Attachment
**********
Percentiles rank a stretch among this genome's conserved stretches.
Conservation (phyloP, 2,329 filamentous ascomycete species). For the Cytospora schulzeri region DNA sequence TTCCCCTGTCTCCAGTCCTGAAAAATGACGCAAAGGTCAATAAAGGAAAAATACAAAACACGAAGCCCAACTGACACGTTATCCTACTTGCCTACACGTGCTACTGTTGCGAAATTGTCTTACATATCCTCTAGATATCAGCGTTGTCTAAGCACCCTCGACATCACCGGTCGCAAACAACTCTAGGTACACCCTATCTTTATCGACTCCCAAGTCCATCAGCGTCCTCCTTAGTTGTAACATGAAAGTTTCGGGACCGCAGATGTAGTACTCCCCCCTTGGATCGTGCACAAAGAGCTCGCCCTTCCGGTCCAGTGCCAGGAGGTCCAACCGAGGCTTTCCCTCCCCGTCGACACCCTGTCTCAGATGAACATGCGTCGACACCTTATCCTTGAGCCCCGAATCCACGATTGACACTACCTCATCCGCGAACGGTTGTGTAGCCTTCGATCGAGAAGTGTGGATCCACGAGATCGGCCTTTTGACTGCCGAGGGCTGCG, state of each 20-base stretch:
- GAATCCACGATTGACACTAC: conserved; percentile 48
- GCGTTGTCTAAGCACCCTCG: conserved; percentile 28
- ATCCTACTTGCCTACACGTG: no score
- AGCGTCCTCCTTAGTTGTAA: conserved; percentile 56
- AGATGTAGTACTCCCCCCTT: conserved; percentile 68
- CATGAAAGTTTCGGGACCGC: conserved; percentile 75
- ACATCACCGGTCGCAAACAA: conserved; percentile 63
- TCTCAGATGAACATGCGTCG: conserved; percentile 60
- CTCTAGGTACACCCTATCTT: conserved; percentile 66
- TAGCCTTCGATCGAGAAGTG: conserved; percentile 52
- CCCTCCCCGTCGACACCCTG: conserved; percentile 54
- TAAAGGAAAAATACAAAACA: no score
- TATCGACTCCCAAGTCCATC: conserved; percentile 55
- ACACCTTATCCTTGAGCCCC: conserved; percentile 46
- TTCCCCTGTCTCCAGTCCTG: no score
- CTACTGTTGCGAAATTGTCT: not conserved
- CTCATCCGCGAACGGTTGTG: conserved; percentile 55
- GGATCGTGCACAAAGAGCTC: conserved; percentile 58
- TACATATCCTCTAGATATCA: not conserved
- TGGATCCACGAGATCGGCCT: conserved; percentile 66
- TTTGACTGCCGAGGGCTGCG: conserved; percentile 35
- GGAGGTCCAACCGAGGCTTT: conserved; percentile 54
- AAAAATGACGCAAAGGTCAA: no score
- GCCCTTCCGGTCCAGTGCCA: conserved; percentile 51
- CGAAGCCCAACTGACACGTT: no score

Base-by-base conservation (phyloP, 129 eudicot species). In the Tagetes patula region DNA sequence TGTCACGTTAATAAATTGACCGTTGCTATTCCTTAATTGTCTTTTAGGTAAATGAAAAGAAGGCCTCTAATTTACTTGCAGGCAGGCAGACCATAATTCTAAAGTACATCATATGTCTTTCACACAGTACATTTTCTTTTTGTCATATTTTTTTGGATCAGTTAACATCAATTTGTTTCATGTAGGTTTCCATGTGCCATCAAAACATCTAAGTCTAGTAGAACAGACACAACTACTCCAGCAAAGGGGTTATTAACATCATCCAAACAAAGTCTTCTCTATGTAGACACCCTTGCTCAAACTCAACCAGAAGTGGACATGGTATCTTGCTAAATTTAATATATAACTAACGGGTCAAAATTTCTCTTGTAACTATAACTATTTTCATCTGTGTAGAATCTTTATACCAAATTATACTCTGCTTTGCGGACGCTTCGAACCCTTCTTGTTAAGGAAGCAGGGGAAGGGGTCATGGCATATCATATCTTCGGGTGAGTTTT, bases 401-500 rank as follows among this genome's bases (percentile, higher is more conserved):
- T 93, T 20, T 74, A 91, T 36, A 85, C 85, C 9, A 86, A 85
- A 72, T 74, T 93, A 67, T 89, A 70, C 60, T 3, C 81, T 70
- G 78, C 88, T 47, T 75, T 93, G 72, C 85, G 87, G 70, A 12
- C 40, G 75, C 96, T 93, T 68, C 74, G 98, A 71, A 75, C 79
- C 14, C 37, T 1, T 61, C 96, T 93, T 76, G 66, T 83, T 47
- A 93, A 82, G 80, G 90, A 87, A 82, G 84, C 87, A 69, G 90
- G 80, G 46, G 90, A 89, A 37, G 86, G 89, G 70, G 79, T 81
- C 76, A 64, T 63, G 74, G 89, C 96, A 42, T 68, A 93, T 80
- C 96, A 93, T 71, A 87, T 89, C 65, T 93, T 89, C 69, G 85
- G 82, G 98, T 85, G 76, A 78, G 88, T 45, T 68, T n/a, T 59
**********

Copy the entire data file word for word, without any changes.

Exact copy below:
Percentiles rank a stretch among this genome's conserved stretches.
Conservation (phyloP, 2,329 filamentous ascomycete species). For the Cytospora schulzeri region DNA sequence TTCCCCTGTCTCCAGTCCTGAAAAATGACGCAAAGGTCAATAAAGGAAAAATACAAAACACGAAGCCCAACTGACACGTTATCCTACTTGCCTACACGTGCTACTGTTGCGAAATTGTCTTACATATCCTCTAGATATCAGCGTTGTCTAAGCACCCTCGACATCACCGGTCGCAAACAACTCTAGGTACACCCTATCTTTATCGACTCCCAAGTCCATCAGCGTCCTCCTTAGTTGTAACATGAAAGTTTCGGGACCGCAGATGTAGTACTCCCCCCTTGGATCGTGCACAAAGAGCTCGCCCTTCCGGTCCAGTGCCAGGAGGTCCAACCGAGGCTTTCCCTCCCCGTCGACACCCTGTCTCAGATGAACATGCGTCGACACCTTATCCTTGAGCCCCGAATCCACGATTGACACTACCTCATCCGCGAACGGTTGTGTAGCCTTCGATCGAGAAGTGTGGATCCACGAGATCGGCCTTTTGACTGCCGAGGGCTGCG, state of each 20-base stretch:
- GAATCCACGATTGACACTAC: conserved; percentile 48
- GCGTTGTCTAAGCACCCTCG: conserved; percentile 28
- ATCCTACTTGCCTACACGTG: no score
- AGCGTCCTCCTTAGTTGTAA: conserved; percentile 56
- AGATGTAGTACTCCCCCCTT: conserved; percentile 68
- CATGAAAGTTTCGGGACCGC: conserved; percentile 75
- ACATCACCGGTCGCAAACAA: conserved; percentile 63
- TCTCAGATGAACATGCGTCG: conserved; percentile 60
- CTCTAGGTACACCCTATCTT: conserved; percentile 66
- TAGCCTTCGATCGAGAAGTG: conserved; percentile 52
- CCCTCCCCGTCGACACCCTG: conserved; percentile 54
- TAAAGGAAAAATACAAAACA: no score
- TATCGACTCCCAAGTCCATC: conserved; percentile 55
- ACACCTTATCCTTGAGCCCC: conserved; percentile 46
- TTCCCCTGTCTCCAGTCCTG: no score
- CTACTGTTGCGAAATTGTCT: not conserved
- CTCATCCGCGAACGGTTGTG: conserved; percentile 55
- GGATCGTGCACAAAGAGCTC: conserved; percentile 58
- TACATATCCTCTAGATATCA: not conserved
- TGGATCCACGAGATCGGCCT: conserved; percentile 66
- TTTGACTGCCGAGGGCTGCG: conserved; percentile 35
- GGAGGTCCAACCGAGGCTTT: conserved; percentile 54
- AAAAATGACGCAAAGGTCAA: no score
- GCCCTTCCGGTCCAGTGCCA: conserved; percentile 51
- CGAAGCCCAACTGACACGTT: no score

Base-by-base conservation (phyloP, 129 eudicot species). In the Tagetes patula region DNA sequence TGTCACGTTAATAAATTGACCGTTGCTATTCCTTAATTGTCTTTTAGGTAAATGAAAAGAAGGCCTCTAATTTACTTGCAGGCAGGCAGACCATAATTCTAAAGTACATCATATGTCTTTCACACAGTACATTTTCTTTTTGTCATATTTTTTTGGATCAGTTAACATCAATTTGTTTCATGTAGGTTTCCATGTGCCATCAAAACATCTAAGTCTAGTAGAACAGACACAACTACTCCAGCAAAGGGGTTATTAACATCATCCAAACAAAGTCTTCTCTATGTAGACACCCTTGCTCAAACTCAACCAGAAGTGGACATGGTATCTTGCTAAATTTAATATATAACTAACGGGTCAAAATTTCTCTTGTAACTATAACTATTTTCATCTGTGTAGAATCTTTATACCAAATTATACTCTGCTTTGCGGACGCTTCGAACCCTTCTTGTTAAGGAAGCAGGGGAAGGGGTCATGGCATATCATATCTTCGGGTGAGTTTT, bases 401-500 rank as follows among this genome's bases (percentile, higher is more conserved):
- T 93, T 20, T 74, A 91, T 36, A 85, C 85, C 9, A 86, A 85
- A 72, T 74, T 93, A 67, T 89, A 70, C 60, T 3, C 81, T 70
- G 78, C 88, T 47, T 75, T 93, G 72, C 85, G 87, G 70, A 12
- C 40, G 75, C 96, T 93, T 68, C 74, G 98, A 71, A 75, C 79
- C 14, C 37, T 1, T 61, C 96, T 93, T 76, G 66, T 83, T 47
- A 93, A 82, G 80, G 90, A 87, A 82, G 84, C 87, A 69, G 90
- G 80, G 46, G 90, A 89, A 37, G 86, G 89, G 70, G 79, T 81
- C 76, A 64, T 63, G 74, G 89, C 96, A 42, T 68, A 93, T 80
- C 96, A 93, T 71, A 87, T 89, C 65, T 93, T 89, C 69, G 85
- G 82, G 98, T 85, G 76, A 78, G 88, T 45, T 68, T n/a, T 59